I had the pleasure of spending a couple of days last week in Riverside and San Bernardino Counties to learn about four very innovative programs. A few weeks ago I spent a Saturday in Tulare County meeting with teens and learning how one county program is enhancing their lives.
When I was sworn in as CSAC President last fall, I declared that I wanted my term to be known as the “Year of the Child.” I emphasized that all our actions as an Association and as leaders in our respective counties needed to be put in the context of how they impact our children. For an Association such as ours, this can be complex; while we work on a variety of issues of importance to our members, the actual impact on our children can be perceived as indirect yet still critically important.
Innovation is alive and well in our counties. Yesterday, I had the honor of presenting at the Tulare County Board of Supervisors meeting, recognizing the county for two outstanding, innovative programs.
The presentation was part of our annual CSAC Challenge Awards road show. Other presentations are on tap: Mono County next Tuesday, Nevada County the following week, followed by Sacramento and Stanislaus Counties. The list goes on. Overall, we will be presenting awards at 11 board meetings over the next two months.
When people say that government agencies should be run more like a business, I suspect what they really mean is that government should use more efficient processes that result in better customer service. That’s what Sacramento County is now offering through a change of technology and process in their Cal-Fresh Service Center.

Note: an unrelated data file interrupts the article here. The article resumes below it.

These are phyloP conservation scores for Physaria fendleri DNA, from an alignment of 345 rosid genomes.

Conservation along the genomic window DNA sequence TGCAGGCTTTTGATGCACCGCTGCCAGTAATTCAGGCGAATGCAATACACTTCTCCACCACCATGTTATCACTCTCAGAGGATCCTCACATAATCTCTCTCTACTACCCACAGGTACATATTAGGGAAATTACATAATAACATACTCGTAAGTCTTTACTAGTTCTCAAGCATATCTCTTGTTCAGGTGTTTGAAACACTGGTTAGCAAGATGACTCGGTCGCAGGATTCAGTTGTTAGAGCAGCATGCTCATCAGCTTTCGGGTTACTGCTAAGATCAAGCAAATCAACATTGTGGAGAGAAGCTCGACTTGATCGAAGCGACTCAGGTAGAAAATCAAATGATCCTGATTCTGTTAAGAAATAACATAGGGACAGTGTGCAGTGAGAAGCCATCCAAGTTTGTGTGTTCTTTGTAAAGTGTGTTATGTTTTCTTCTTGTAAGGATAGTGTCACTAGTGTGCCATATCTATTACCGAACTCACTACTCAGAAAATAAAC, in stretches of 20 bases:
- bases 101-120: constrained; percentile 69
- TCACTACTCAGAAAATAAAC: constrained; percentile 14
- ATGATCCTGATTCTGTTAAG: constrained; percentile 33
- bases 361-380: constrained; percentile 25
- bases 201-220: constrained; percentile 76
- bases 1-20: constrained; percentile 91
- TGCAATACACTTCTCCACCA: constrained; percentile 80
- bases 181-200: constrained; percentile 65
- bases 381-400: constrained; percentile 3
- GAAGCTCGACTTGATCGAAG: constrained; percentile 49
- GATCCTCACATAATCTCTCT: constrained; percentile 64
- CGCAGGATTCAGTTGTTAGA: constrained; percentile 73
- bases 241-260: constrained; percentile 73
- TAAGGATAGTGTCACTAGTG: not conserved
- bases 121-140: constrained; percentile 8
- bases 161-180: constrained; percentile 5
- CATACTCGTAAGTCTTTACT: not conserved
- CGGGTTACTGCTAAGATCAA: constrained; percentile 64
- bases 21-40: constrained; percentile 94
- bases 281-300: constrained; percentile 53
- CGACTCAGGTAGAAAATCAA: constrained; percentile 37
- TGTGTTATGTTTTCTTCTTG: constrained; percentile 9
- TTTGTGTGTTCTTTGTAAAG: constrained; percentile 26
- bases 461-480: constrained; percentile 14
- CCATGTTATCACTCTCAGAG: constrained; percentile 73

Under the old “case based” model, when someone applied for Cal-Fresh benefits, they were assigned to a case-worker who was in charge of that file. When you had questions, needed to make some changes or had any other reason to contact the program, you had to talk to your case-worker. That model worked because that one person gets to know his or her cases over time, but with growing case loads and limited budgets, the old way became unwieldy and inflexible.
Riverside County covers more than 7,000 square miles, and includes some of the most sparsely populated landscape in the state. Keeping a county that big clean isn’t always easy, but Riverside County has a long-running jail inmate work program to pick up trash and maintain the landfills. It helps keep the roadsides clean and the inmates get some much-needed activity. But a few years ago, Riverside County, like many in the state and across the country, found itself in a very tight budget situation. Money for minor construction and other small projects at the landfills had to be redirected to other priorities — and many of those projects were languishing. That’s when county leaders realized they might just have an untapped asset. What if you could expand the inmate program to include some of these other activities, as well as the typical trash clean up?